Fitting June into the month of May is a different way of thinking for those of us who love the yard and garden. It’s been tough waiting for May 10, the usual frost free date, before setting out annual plants and planting the garden. Maybe history will record a change to this average date as the climate warms.
I was comparing the general types of questions called into the Extension Office today with those of a year ago. It’s not surprising to note that even “Backyard Farmer” program staff are answering questions a month earlier than usual. “A month earlier” seems to be the phase most of us are resigned to think when talking plant science issues in 2012. Let’s discuss just a few of these issues that often are not seen in print.
Maple bladder gall has reappeared. Maple leaves frequently develop growths or swellings known as galls. These are caused by microscopic mites. The mite overwinters under bark scales of the maple tree trunk. Bladder-gall mites become active in the spring and enter leaves as soon as new leaves expand. As they feed, the leaf is stimulated and develops a globular, wart like gall on the upper side of the leaf. These are usually rose or red in color, turning nearly black later in the season. The mite is not considered of economic importance, though maple leaves with the mites’ activity are unsightly.
Rhubarb ascochyta blight causes leaf spots on leaves but does not infect the rhubarb stem. Leaf spots begin as small greenish-yellow spots, less than one-half inch in diameter on the upper leaf surfaces. Leaf spots eventually develop white centers, then turn brown and die out. Remove infected leaves and continue to harvest stalks for eating.
Peach tree borers are showing up in plums. The borer also attacks peach, cherry, apricot and other stone fruits. Branches die back. Trees affected with the borer develop a gummy, often sawdust filled mass on the tree trunk. P each tree borer is difficult to control. Insecticides labeled for use on fruit trees are applied during egg laying, usually in June and early August.
Two spotted spider mites are another damaging pest to watch. With the weather pattern of current, let this be an alert for damage usually seen on ornaments, evergreens and vegetables. Populations can explode rapidly and early control will be needed to prevent damage. Severe damage gives evergreens a dull, grayish appearance as the mites suck the sap from the needles. A still hosing of water to the tree is an economical way of reducing numbers of spider mites or insecticides are available. Spider mites can kill big or little trees.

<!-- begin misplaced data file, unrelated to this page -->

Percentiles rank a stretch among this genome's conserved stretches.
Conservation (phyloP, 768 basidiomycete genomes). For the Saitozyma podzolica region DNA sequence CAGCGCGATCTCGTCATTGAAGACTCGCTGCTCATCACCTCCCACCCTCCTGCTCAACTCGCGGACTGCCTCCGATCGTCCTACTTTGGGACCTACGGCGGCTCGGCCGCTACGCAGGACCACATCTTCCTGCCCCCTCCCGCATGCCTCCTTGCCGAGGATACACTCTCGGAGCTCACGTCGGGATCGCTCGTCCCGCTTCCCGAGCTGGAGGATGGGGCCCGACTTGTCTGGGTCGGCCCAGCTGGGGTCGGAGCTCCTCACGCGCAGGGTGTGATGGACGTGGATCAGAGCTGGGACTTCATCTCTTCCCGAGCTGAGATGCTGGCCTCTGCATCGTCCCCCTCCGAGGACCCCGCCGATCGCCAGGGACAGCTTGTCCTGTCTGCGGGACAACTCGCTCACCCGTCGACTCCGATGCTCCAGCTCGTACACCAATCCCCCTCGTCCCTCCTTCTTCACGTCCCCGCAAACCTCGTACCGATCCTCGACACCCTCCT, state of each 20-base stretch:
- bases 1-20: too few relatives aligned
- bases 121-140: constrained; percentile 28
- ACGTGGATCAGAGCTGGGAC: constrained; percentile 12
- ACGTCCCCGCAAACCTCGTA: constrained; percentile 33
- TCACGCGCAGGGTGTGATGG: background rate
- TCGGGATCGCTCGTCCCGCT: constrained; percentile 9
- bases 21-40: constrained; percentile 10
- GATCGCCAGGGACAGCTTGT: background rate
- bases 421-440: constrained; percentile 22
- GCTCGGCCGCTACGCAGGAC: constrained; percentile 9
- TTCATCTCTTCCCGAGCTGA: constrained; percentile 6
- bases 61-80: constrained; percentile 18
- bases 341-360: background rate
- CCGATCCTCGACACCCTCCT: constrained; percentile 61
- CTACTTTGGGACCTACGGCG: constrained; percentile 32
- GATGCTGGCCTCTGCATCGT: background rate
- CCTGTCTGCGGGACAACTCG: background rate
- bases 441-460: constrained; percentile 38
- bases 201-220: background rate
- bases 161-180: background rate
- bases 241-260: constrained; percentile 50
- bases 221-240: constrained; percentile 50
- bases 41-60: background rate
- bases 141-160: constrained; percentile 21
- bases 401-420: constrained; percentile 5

Cedar-Apple rust appears as bright orange, jello-like galls on cedar trees and other junipers. These evergreens are seldom harmed by this disease. The galls release spores that infect apple and crabapple leaves, causing yellow and orange leaf spots, leaf yellowing and defoliation. While severe defoliation can occur, few trees will die unless severe defoliation occurs year after year. Fungicides applied now will prevent new infections.
Numerous lawn questions keep surfacing. Several are environmental, some are mechanical. If lawns are left to grow tall and, when mowed, more than 1/3 of the shoot is removed, the grass will turn yellow, possibly brown, until it can send up other grass stems. Grass will also sunburn. Most grasses will re-grow within a month. Questions concerning lawns also include mower fuel spills, fertilizer application processes that burn the grass with too strong an application, Ascochyta tip blight, and competition with annual grassy weeds. The University of Nebraska has an excellent reference piece for lawn management entitled “Kentucky bluegrass calendar” (also available for tall fescue, zoysiagrass or buffalo grass).
Winter die-back continues to become visible, including the delayed damage from the early heavy snow that weakened branch structure. Broken limbs need to be pruned correctly and carefully. Remove broken branches where they attach to the trunk or another strong branch. When cutting off a limb, leave the branch collar, but not a stub, at the cutting site. Pruning can begin again in June through fall. Spring blooming shrubs are best cut after blooming has occurred to allow sufficient time for new growth to occur for blooming again the following year.
Remember the easy way to find answers to horticulture questions with University of Nebraska resources. Simply type in the problem to your search engine, such as “pruning shrubs/unl.edu.” and a wealth of information appears. I suggest your best help will come from a Midwest Land-grant University such as the University of NE, Colorado State University, Iowa State University, Kansas State University, etc.
Tags: Lawn and Garden Care
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